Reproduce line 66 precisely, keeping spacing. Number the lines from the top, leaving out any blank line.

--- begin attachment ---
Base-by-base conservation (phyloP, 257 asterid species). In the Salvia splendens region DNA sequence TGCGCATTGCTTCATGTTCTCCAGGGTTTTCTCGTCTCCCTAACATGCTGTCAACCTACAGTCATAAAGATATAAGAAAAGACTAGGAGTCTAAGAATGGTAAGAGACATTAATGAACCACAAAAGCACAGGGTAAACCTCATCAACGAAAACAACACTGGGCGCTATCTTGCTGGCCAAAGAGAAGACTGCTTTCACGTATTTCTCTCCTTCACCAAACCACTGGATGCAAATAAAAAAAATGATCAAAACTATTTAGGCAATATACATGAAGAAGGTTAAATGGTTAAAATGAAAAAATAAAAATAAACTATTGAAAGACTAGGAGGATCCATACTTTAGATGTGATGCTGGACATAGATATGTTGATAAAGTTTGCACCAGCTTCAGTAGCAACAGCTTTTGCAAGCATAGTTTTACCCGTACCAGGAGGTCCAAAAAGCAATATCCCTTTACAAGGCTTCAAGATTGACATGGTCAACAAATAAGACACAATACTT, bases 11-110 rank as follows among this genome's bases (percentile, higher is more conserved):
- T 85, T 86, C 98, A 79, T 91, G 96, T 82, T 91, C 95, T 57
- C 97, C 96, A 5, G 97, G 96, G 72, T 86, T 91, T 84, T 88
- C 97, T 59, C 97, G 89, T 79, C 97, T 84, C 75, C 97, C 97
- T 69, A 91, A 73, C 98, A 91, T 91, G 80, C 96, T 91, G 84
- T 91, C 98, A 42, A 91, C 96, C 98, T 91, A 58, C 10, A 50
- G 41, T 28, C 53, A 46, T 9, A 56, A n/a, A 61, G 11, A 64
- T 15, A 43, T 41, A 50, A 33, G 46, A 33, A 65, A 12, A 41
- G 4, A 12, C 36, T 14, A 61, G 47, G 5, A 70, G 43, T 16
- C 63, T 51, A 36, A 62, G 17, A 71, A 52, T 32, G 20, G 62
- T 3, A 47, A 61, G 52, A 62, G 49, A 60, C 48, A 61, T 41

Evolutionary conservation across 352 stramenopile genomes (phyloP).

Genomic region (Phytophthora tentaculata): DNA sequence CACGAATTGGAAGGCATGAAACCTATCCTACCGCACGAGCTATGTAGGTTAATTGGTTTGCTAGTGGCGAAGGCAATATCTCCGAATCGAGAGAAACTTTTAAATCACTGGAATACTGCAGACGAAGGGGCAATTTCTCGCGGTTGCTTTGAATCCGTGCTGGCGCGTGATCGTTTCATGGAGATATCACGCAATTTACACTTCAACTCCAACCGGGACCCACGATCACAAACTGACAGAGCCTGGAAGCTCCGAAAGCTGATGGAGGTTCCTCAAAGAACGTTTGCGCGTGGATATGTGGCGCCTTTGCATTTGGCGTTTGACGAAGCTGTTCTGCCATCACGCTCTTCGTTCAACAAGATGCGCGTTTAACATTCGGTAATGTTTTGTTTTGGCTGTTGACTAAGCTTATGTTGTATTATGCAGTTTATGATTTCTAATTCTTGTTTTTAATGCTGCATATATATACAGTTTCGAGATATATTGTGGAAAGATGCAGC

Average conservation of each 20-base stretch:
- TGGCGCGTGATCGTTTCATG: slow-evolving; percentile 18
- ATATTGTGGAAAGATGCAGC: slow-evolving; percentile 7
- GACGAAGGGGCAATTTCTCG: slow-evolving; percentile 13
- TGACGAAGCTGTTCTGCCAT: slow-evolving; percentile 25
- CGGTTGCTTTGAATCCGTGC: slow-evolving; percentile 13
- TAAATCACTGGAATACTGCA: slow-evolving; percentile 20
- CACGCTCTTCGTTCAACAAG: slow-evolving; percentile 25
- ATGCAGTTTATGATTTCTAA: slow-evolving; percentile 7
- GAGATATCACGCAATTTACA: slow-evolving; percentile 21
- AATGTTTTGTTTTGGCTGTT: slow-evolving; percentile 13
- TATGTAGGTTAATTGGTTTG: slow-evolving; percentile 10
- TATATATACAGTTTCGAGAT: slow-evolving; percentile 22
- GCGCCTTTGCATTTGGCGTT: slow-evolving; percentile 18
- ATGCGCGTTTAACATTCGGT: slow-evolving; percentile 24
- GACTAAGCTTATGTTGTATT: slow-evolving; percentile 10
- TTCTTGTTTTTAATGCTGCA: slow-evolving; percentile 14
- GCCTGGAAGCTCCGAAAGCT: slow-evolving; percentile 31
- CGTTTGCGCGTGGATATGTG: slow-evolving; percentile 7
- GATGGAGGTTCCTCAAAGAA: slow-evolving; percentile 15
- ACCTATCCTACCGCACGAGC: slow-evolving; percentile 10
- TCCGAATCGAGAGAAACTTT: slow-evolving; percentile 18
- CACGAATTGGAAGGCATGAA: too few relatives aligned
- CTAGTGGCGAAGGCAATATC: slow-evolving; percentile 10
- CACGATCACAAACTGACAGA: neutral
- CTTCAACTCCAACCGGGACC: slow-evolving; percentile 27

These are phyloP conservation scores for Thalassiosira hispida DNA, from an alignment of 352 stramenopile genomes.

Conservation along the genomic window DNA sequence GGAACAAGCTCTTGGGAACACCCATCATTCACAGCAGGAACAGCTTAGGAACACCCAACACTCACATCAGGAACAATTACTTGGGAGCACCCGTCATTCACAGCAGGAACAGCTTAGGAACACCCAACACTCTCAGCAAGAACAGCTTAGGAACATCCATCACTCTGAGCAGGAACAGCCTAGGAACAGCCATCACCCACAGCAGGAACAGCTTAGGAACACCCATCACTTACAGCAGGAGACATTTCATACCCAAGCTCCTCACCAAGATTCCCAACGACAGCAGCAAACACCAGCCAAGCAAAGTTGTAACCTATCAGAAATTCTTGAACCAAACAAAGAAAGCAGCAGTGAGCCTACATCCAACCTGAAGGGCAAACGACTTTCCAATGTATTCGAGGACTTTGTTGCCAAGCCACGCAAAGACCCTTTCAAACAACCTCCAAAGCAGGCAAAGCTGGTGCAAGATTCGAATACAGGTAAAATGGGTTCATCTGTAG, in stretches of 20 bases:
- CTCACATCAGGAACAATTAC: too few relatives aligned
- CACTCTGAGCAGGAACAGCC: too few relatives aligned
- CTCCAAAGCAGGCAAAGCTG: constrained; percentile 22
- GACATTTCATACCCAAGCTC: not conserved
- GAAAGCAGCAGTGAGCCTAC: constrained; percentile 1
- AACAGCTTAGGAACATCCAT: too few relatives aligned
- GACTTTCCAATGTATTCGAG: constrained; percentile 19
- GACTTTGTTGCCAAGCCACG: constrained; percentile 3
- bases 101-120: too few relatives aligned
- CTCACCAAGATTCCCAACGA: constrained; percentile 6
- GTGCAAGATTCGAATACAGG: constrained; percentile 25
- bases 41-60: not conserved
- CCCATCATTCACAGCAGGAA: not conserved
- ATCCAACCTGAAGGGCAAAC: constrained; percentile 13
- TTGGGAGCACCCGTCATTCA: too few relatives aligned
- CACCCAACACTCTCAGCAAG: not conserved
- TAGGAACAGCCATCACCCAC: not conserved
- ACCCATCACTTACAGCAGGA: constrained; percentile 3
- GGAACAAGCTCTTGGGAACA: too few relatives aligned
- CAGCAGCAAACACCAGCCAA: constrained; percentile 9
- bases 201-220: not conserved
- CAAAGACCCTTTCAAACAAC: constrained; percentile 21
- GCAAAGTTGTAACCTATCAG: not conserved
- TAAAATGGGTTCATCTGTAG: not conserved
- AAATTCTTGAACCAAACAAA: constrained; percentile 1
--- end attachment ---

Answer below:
- AAATTCTTGAACCAAACAAA: constrained; percentile 1